After reaching an all-time high on Friday January 26, the stock market has endured two weeks of declines amid volatile trading that has seen wild daily price swings and taken the major indices into correction territory, declining 10% or more from their peaks. It appears that investors have abruptly shifted their focus from worrying about missing out on the equity rally to concerns that stocks are vulnerable to potentially higher inflation and bond yields than they had previously calibrated.
The stock market has emerged from an extended period of low volatility that seems to have taken some by surprise. A bit of history: Going back to 1928 according to Ned Davis Research, prior to the current episode, the stock market had endured 302 previous periods of 5% price declines from peaks or 3.4 per year on average. We had not experienced one since June of 2016 following the Brexit vote. The market has experienced 96 previous 10% declines or about 1.1 per year over the same time period. We had not been subjected to one in over two years since the last episode commenced from the high on November 3, 2015. Though a couple of 1,000 point down days on the Dow Jones Industrials were a shock, and were in fact the two largest daily point declines ever recorded, as far as percentage declines go, they don’t even crack the top 20 down days in history. Monday’s 1,175 point decline amounted to 4.6% and Thursday’s 1,033 point decline was 4.2%. By comparison, the 508 point decline in October 1987 equated to 22.6% and the twentieth biggest percentage move was a 7.0% decline in September 2008.
The current episode seems to be the result of a confluence of factors:
- January’s employment report, released on Friday February 2nd, suggested improving growth and potentially higher inflation. Average hourly earnings increased 2.9% year-over-year, which is the largest increase since 2009. With the labor market tight and the headline unemployment rate at a low 4.1% this report suggested that increasing wage inflation may be on the horizon.
- Potentially higher inflation portends potentially tighter monetary policy. If there is growing inflation pressure in the economy, then the Federal Reserve may be inclined to raise the Fed Funds rate more aggressively than investors had previously thought.
- If inflation is higher and the Fed tightens policy more aggressively, then bond yields may go higher than investors had factored in. Higher yields increase company costs and provide competition for the stock market. Indeed, the ten year treasury yield increased from 2.63% to 2.85% from January 25th to February 8th.
- Politically, there was the threat of another government shut-down, which was averted early Friday morning. Also, on the political front, the Treasury department recently announced the need for greater borrowing. More borrowing means added supply of treasury bonds in the market which tends to result in higher yields if there is not a commensurate increase in demand for those bonds.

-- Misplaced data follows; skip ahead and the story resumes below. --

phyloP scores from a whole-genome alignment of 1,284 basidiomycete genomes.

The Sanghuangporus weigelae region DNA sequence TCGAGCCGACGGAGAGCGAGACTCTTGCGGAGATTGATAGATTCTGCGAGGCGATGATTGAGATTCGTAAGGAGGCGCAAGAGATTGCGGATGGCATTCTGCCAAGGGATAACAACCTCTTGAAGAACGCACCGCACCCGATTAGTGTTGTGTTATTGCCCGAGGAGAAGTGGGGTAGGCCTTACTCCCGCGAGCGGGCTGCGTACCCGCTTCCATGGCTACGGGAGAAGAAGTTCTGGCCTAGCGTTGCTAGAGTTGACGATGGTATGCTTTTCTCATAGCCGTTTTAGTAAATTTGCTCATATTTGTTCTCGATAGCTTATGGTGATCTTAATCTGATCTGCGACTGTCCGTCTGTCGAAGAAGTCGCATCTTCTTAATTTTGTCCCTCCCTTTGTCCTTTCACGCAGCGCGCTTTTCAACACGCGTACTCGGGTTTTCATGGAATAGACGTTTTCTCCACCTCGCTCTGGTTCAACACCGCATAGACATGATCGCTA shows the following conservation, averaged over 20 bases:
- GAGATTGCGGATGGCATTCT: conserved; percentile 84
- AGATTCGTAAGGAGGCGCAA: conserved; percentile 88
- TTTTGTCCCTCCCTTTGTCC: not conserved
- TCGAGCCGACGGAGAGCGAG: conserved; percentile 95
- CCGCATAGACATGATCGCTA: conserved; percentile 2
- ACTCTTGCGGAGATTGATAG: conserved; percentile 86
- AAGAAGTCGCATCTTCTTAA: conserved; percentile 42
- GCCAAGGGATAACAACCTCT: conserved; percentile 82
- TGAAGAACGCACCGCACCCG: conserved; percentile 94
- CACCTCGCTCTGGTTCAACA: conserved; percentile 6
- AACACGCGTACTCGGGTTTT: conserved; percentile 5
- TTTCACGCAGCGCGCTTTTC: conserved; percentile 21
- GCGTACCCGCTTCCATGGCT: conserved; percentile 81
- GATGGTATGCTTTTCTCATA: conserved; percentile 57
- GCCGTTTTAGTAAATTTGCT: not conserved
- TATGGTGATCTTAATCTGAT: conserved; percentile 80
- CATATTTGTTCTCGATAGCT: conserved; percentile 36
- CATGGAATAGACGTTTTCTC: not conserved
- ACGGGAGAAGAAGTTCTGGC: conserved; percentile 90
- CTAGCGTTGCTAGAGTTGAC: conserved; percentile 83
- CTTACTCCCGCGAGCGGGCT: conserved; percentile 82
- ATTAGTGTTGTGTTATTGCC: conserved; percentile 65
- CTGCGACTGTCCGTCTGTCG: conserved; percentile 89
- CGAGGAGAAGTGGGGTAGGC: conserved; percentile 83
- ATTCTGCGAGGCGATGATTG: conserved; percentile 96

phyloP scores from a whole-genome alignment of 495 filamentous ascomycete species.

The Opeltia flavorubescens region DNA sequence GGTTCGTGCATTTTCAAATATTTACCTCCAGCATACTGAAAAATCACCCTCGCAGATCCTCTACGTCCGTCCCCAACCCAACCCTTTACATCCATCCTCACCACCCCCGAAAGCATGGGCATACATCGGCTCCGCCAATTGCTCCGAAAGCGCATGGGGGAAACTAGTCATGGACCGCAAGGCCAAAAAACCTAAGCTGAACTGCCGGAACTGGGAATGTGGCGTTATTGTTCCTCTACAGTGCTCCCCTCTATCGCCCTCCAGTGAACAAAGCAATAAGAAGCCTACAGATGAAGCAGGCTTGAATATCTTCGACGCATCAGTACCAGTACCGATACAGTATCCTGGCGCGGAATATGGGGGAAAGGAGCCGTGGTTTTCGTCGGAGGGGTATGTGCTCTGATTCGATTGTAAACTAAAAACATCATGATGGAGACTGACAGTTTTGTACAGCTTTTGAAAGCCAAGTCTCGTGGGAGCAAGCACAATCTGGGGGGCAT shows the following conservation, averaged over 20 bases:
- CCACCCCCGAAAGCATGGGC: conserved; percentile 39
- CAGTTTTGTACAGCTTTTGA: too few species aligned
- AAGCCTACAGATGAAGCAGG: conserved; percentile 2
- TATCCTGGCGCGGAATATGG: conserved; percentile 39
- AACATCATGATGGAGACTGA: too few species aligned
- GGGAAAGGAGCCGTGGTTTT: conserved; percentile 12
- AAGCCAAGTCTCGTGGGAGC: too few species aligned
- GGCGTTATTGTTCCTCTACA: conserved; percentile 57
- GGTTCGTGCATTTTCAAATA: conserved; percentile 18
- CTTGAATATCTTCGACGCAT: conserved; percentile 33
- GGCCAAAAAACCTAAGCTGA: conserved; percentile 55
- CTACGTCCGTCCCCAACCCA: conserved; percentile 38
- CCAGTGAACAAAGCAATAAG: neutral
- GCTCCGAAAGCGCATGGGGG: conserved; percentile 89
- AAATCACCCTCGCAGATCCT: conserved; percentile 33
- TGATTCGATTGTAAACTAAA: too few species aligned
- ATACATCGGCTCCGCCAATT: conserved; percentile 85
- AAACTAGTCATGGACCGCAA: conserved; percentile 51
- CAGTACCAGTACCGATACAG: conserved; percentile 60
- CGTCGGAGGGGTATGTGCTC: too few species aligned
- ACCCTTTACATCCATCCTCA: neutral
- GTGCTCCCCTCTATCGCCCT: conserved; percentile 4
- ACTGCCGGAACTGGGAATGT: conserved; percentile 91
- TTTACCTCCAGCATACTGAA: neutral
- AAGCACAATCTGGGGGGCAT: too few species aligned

- Finally, the selling in the stock market seems to have been exacerbated by trading strategies that depended on the continuation of low volatility, or levered strategies, or both. As these market participants had to unwind their positions as stock market volatility and yields increased, further downward pressure was exerted on stock prices.
It is important to keep the recent activity in proper perspective. Though stock market volatility has increased, it has done so from historically low levels. Also, volatility can be the friend of disciplined portfolio re-balancing. Inflation may rise and bond yields are likely to increase. However, the data suggests that higher inflation is the result of improving economic conditions and the Fed has been trying to engineer higher inflation for years. Global demographics and excess productive capacity seem likely to keep either from getting out of hand in the near future. Most stock bear markets, where price declines exceed 20%, occur in conjunction with economic recessions. There are cases where 20% declines have occurred in the absence of recession, the market crash in 1987 being a prominent example. These cases tend to be sharp, short declines within an ongoing secular uptrend. There is no guarantee that the current market won’t deteriorate further, however the economic data in the U.S. and globally does not support a recession scenario, in fact it has been strengthening, and the stock market has not exhibited the typical signs of a bull market top. Stock market valuations have been stretched, but earnings have been strong and earnings estimates for 2018 have risen dramatically as analysts have factored in the possible effects of the new tax law.
In this environment it is important to maintain a long-term outlook and not be swayed by short-term fluctuations. Currently the stock market stands at levels similar to where it was in November with still healthy gains over the last 12 months. A sound, diversified portfolio strategy should limit any short-term losses while leaving portfolios in a position to profit over the long-term.